A steady increase in reporting on environmental trends and performance during the past decade reflects a broad societal need for strengthening the evidence base for policymaking. We also see a growth in systems for collecting and analysing data about the environment and human well-being at local, national, sub-regional, regional and global levels. Interest in fine tuning monitoring and data collection systems to reflect the real needs of society and decision-makers is now part of the mainstream.
At some point during the process of developing your integrated environmental assessment (IEA), you will need to collect, process and analyze data. As you begin, you will need to know essentials about data collection including selecting the most appropriate and reliable types and sources of data and how to collect, store and analyze your data. This module addresses these issues, with particular focus on statistics and spatial data collection, analysis and the use of tools such as the GEO Data Portal and regional data portals to support IEA.
With data in hand, the next step will be to convert the data into a meaningful form that can be used during decision making processes. Indicators and indices help us package data into a form that speaks to a relevant policy issue. You will learn the basic building blocks of indicators and indices, including frameworks, selection criteria, and elements of a participatory indicator selection process. The module outlines these elements, and includes examples of indicators, including the GEO core indicator set.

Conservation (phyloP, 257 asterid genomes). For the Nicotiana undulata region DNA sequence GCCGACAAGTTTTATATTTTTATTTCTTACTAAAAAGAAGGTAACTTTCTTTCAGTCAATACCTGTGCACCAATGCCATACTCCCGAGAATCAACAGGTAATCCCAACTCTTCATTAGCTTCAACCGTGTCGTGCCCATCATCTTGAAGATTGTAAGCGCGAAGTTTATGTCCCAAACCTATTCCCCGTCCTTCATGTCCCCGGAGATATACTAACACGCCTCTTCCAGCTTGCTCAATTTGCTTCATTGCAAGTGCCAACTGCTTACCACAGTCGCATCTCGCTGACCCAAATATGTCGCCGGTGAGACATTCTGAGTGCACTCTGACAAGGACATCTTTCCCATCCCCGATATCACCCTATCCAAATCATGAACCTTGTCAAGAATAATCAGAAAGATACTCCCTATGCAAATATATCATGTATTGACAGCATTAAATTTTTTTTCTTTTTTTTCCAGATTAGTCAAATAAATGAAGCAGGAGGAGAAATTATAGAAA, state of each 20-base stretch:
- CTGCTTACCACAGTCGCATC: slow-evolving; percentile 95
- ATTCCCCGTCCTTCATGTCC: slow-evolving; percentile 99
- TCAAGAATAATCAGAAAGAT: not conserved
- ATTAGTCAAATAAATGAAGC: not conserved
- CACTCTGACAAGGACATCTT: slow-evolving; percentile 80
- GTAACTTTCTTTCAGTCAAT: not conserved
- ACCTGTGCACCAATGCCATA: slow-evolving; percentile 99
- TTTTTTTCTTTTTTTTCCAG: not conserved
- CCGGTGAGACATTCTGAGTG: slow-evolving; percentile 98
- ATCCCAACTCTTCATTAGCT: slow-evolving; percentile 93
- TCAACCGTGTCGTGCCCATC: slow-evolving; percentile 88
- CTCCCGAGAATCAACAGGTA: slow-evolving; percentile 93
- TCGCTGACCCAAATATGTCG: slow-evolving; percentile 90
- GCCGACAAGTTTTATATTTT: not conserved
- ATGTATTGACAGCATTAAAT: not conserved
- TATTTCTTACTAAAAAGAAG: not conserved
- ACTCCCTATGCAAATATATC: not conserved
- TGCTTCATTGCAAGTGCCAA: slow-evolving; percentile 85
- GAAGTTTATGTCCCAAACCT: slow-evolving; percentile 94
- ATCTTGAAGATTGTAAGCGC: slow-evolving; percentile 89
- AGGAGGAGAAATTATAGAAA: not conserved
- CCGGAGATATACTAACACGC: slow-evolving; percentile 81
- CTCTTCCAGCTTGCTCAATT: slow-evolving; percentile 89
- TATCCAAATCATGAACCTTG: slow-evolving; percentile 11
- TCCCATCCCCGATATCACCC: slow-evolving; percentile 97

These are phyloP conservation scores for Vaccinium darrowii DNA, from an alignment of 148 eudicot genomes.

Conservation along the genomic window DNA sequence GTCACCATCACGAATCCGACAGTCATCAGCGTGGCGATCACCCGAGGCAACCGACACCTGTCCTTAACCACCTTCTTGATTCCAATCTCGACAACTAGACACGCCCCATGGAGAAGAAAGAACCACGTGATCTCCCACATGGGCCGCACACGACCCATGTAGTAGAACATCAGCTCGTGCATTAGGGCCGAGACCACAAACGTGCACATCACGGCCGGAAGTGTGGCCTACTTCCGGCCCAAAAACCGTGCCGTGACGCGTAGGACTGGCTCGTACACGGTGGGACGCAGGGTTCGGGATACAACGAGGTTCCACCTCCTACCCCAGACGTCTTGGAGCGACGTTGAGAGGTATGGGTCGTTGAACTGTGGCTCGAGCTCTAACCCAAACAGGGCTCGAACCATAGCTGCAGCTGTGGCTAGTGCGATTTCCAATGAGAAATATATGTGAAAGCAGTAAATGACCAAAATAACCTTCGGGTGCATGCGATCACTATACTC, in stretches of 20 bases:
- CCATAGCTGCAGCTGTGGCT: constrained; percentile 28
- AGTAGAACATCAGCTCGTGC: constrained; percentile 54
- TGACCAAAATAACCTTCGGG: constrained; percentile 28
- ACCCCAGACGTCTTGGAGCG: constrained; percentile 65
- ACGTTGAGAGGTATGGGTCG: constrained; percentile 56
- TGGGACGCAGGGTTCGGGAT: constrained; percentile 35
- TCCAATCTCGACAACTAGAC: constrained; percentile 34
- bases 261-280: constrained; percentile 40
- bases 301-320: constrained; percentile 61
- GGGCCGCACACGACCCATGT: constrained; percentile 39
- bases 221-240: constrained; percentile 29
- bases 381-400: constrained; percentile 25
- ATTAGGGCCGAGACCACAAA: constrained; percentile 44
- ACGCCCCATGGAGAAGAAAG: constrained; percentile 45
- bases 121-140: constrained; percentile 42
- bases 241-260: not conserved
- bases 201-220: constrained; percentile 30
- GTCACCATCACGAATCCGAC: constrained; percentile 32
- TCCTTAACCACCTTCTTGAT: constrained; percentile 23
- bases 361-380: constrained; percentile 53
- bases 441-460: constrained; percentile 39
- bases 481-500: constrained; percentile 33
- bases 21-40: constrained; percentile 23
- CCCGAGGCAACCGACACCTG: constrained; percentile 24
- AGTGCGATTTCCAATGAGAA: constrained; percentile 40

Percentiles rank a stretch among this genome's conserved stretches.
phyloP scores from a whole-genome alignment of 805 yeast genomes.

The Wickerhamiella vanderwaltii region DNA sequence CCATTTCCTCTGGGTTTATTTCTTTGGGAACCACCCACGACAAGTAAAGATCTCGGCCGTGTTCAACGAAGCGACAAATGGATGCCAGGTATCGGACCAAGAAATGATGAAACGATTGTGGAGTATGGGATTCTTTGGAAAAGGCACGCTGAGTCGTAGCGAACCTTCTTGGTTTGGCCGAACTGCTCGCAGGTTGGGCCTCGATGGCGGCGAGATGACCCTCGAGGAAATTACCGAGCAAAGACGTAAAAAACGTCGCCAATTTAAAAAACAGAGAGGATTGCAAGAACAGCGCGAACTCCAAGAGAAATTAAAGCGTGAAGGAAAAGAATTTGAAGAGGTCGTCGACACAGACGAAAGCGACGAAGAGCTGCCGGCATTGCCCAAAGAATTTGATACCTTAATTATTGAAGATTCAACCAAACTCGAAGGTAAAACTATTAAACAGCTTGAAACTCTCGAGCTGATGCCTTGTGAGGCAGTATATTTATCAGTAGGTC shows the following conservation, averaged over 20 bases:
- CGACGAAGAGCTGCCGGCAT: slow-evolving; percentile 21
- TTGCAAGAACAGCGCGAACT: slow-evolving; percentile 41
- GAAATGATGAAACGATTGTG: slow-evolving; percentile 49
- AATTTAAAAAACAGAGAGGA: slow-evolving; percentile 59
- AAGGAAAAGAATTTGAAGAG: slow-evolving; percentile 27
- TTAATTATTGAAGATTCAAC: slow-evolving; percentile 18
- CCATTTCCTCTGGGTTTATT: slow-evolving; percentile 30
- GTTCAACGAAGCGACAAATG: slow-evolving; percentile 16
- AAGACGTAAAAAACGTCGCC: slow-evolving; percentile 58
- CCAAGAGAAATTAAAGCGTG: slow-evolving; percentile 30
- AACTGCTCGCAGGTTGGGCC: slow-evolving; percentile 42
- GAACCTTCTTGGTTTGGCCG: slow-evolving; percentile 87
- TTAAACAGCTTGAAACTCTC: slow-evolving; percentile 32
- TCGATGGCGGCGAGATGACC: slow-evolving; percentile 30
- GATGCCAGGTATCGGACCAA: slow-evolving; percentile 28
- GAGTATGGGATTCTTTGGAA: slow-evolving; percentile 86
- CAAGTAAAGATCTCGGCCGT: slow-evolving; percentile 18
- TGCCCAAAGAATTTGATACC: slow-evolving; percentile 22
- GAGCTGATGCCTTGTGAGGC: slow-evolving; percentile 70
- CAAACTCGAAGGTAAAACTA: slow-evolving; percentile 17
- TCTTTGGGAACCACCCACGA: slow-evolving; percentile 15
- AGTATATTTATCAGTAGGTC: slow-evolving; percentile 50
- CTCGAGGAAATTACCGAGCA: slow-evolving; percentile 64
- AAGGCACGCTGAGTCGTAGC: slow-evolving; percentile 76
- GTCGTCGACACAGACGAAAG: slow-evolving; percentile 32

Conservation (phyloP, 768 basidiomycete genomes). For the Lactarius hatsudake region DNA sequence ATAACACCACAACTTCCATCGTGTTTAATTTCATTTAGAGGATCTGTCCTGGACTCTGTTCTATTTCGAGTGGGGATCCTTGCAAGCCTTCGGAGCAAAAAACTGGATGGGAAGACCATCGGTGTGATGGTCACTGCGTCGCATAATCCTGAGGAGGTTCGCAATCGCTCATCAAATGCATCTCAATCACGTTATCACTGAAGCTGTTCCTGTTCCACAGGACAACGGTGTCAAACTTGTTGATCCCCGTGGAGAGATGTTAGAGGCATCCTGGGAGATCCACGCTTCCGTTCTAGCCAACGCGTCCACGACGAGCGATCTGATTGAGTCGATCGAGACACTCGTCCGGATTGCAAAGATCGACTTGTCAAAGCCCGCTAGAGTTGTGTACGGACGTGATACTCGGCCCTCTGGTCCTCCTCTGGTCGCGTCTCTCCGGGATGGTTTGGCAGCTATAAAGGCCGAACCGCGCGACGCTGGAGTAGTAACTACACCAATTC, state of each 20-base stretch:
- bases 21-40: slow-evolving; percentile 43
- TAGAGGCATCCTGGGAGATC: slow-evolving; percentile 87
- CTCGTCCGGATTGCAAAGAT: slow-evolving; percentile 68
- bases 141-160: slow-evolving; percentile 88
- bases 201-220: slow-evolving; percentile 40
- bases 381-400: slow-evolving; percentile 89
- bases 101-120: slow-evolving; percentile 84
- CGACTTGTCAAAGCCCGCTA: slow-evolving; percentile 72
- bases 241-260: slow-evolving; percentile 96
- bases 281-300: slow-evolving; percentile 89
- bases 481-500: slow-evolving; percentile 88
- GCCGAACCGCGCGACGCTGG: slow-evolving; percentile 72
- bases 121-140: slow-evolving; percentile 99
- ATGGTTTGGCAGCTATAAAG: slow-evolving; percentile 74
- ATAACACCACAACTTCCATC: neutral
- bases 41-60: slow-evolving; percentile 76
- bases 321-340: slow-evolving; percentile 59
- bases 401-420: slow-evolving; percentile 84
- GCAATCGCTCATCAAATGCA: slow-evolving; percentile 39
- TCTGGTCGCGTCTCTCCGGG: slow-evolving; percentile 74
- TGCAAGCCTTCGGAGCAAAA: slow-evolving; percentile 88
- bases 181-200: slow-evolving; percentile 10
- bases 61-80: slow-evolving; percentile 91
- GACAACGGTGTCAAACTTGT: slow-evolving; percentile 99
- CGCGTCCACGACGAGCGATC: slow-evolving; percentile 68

Once you have developed indicators, you will need to derive meaning from them. What trends, correlations, or spatial relationships are revealed through the data? To answer these questions, you will need familiarity with various non-spatial and spatial analysis techniques.
A common theme running through this module is the importance of participatory processes. Understanding which stakeholders and experts need to be involved in the process, and when and how is essential because what we choose to measure reflects our values. A participatory process also provides an opportunity for change, as society seeks to improve what gets measured.
A second theme is the importance of reliable data and well-chosen indicators. This is critical to the process, because poor information can lead to poor decisions. At the same time, information needs to speak to the intended audience in a relevant way; otherwise, the most well-developed indicators could have limited impact.
Through a series of presentations, examples and exercises, this module will provide you with a number of tools and techniques necessary to complete the data collection and indicator development aspects for an IEA.